FHC still tried to announce all the holders of the Esplanada dos Ministérios at the same time, but the first names ended up leaking and were confirmed by the toucan.

The first of them was Reinhold Stephanes, for the Social Security portfolio. Then a report from Sheet anticipated the appointment of Pedro Malan to the Treasury, which was confirmed by the then president-elect.

The movement of newspapers irritated FHC, who started to call speculations and leaks the “Gutenberg ministry”, in reference to Johannes Gutenberg, who invented the press and made the production of printed matter possible.

The toucan did not want to generate conflicts between Malan and the holder of the economic area in the government of Itamar Franco, Ciro Gomes — the economist was president of the BC and answered to Ciro, and the announcement generated a change of influence between the boss and his subordinate.

Even so, the names leaked by the media and confirmed by FHC were well regarded by the market and by most of the political elites, especially for the indication of the deepening of the Real Plan.

Already in the second term, the strategy worked, and Fernando Henrique announced all the changes in his first echelon simultaneously — there were few nominees, and the economic area was not changed.

The appointment of ministers serves in several ways for an elected president, such as signaling to sectors of society and interest groups, but the speed of appointment also depends on alliances and the formation of a coalition to govern.

First announcements by ministers

  • Fernando Collor (1990-92) (**)

Bernardo Cabral (15.jan.1990), Minister of Justice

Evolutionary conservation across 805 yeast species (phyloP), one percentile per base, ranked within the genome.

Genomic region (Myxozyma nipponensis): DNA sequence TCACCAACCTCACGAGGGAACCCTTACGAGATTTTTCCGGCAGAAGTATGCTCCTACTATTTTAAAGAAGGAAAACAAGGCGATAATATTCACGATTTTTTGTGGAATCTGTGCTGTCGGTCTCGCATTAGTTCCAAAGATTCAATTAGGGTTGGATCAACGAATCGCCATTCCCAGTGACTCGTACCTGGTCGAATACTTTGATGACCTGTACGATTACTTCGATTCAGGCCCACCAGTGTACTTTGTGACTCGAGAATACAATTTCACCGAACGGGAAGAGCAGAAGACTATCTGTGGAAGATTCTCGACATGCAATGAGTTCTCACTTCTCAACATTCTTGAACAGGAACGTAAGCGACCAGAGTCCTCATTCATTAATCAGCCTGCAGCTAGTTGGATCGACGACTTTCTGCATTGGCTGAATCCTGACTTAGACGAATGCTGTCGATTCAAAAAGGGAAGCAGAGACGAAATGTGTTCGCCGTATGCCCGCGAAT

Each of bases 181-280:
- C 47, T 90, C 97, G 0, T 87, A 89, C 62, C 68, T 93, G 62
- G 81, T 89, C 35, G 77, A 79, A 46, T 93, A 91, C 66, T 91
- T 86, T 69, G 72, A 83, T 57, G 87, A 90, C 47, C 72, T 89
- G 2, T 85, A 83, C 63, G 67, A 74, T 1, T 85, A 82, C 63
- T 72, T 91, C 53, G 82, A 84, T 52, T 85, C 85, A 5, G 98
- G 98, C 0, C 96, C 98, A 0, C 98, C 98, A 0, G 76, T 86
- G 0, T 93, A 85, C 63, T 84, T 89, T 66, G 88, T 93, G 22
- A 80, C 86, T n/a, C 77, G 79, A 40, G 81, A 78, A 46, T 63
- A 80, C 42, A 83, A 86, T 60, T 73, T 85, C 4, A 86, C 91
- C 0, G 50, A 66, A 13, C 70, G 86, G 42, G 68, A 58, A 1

Fernando Henrique Cardoso

  • First term (1995-98) (***): Reinhold Stephanes (26.Nov.1994), Minister of Social Security, brought forward by the Sheet
  • and confirmed by FHC Pedro Malan (4.Dec.1994), finance minister brought forward by the Sheet
  • and confirmed by FHC José Serra (14.Dec.1994), Minister of Planning anticipated by the Sheet

and confirmed by FHC Second term (1999-2002):

  • no changes in the economic team
  • Celso Lafer (22.Dec.1998), Minister of Development
  • Luiz Carlos Bresser Pereira (23.Dec.1998), Minister of Science and Technology
  • Pimenta da Veiga (23.Dec.1998), Minister of Communications

Francisco Dornelles (23.Dec.1998), Minister of Labor


  • First term (2003-06): Antonio Palocci
  • (10.Dec.2002), Minister of Finance Marina Silva
  • (10.Dec.2002), Minister of the Environment José Dirceu🇧🇷
  • 12.Dec.2002), Minister of the Civil House

Henrique Meirelles (12.Dec.2002), President of the Central Bank Second term (2007-2010):

no changes before ownership

Dilma Rousseff

  • First term (2011-14):
  • Guido Mantega (2.Dec.2010), Minister of Finance
  • Miriam Belchior (2.Dec.2010), Minister of Planning

Alexandre Tombini (2.Dec.2010), President of the Central Bank

  • Second term (2015-16):
  • Joaquim Levy (27.Nov.2014), Minister of Finance
  • Nelson Barbosa (27.Nov.2014), Minister of Planning

Alexandre Tombini (27.Nov.2014), President of the Central Bank

  • Bolsonaro (2019-22)
  • Paulo Guedes (11.Oct.2018), Minister of Economy
  • Onyx Lorenzoni (11.Oct.2018), Minister of the Civil House

General Augusto Heleno (11.Oct.2018), Minister of Defense

Fernando Collor took office on March 15, 1990; that of the others, on January 1st